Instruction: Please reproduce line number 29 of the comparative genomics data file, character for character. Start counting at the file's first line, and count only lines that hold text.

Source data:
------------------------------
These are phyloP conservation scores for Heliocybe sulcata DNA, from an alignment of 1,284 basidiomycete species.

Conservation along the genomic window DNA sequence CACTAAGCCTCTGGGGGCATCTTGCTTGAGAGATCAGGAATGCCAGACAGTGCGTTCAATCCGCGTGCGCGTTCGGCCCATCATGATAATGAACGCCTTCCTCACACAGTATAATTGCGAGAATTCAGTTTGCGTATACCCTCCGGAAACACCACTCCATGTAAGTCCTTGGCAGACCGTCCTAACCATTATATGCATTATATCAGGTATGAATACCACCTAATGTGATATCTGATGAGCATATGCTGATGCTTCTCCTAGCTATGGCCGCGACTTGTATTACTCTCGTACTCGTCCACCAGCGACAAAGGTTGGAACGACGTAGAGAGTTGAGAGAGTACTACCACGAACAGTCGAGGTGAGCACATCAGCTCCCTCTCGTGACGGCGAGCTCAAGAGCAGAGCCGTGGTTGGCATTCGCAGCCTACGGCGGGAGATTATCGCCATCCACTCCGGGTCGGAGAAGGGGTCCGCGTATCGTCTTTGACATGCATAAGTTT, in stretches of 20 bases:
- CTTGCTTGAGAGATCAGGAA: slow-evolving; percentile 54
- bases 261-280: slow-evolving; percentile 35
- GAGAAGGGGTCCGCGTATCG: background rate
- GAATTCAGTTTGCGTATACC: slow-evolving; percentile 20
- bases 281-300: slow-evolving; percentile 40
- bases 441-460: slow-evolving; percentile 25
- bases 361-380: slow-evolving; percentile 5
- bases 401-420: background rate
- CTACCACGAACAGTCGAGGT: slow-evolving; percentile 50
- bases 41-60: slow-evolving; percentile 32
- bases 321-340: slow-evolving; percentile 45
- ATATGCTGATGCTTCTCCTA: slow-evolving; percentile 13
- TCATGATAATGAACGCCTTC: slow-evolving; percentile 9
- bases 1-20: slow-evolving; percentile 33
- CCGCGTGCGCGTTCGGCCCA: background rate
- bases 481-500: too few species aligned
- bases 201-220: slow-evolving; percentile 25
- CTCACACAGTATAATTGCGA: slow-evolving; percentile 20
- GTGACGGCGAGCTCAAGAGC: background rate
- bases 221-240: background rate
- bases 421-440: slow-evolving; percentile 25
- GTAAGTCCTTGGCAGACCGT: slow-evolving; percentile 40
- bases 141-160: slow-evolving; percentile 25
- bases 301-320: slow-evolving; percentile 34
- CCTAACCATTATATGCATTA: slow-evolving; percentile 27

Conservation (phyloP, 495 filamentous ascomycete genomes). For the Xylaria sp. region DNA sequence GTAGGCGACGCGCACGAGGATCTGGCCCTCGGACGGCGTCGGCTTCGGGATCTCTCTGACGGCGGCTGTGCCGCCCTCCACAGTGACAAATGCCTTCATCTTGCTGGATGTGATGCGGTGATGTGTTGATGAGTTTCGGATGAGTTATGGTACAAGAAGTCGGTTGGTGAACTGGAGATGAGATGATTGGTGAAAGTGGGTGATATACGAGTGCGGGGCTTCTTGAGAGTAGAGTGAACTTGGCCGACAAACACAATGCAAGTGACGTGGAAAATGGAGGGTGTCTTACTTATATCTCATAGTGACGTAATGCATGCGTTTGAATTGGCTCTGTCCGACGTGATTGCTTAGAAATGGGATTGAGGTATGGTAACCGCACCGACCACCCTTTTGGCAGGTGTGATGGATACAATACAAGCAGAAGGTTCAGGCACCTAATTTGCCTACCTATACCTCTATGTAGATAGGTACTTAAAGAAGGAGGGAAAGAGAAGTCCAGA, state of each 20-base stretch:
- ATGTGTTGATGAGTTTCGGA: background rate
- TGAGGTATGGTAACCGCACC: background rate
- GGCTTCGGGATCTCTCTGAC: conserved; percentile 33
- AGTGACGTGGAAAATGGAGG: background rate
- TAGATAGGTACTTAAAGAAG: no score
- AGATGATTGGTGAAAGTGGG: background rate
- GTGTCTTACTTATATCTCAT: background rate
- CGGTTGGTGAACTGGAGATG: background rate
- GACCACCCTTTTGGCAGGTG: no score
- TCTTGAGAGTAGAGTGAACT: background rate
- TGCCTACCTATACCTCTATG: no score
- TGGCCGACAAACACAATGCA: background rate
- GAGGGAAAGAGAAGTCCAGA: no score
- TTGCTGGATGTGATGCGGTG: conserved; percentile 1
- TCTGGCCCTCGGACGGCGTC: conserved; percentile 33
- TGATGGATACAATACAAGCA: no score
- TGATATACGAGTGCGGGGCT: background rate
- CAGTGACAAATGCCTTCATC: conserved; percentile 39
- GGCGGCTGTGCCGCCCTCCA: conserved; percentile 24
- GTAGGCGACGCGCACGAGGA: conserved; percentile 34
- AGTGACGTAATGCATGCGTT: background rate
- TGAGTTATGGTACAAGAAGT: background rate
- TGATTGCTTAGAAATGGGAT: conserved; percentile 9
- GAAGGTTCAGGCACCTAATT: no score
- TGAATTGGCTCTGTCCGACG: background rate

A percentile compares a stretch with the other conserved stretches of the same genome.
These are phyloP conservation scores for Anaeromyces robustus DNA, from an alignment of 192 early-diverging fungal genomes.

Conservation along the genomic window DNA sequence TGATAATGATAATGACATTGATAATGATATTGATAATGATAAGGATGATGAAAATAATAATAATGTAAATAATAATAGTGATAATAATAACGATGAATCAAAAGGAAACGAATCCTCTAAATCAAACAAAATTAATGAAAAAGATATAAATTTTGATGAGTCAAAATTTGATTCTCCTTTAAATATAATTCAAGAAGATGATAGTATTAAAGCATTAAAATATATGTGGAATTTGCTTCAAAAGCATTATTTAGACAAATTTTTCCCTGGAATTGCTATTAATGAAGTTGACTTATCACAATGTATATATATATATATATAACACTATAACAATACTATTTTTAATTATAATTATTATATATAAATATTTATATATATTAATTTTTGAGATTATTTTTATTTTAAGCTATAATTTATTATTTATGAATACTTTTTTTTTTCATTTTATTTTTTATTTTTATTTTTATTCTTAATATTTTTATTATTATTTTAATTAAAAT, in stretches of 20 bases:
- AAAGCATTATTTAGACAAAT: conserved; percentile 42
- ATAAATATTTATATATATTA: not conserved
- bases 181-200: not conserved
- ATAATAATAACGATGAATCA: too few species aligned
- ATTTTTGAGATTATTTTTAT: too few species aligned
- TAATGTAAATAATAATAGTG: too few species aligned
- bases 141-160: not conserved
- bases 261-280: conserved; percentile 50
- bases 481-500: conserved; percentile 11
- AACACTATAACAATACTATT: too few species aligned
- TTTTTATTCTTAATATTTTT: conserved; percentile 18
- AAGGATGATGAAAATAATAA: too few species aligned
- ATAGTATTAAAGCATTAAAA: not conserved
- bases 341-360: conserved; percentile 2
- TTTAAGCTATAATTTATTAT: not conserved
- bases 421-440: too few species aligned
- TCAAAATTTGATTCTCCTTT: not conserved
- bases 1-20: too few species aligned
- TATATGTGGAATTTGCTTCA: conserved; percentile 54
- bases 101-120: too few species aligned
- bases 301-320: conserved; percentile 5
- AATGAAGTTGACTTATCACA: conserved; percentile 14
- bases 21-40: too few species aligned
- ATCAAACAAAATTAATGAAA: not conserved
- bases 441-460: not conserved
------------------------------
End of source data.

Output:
- ATGTGTTGATGAGTTTCGGA: background rate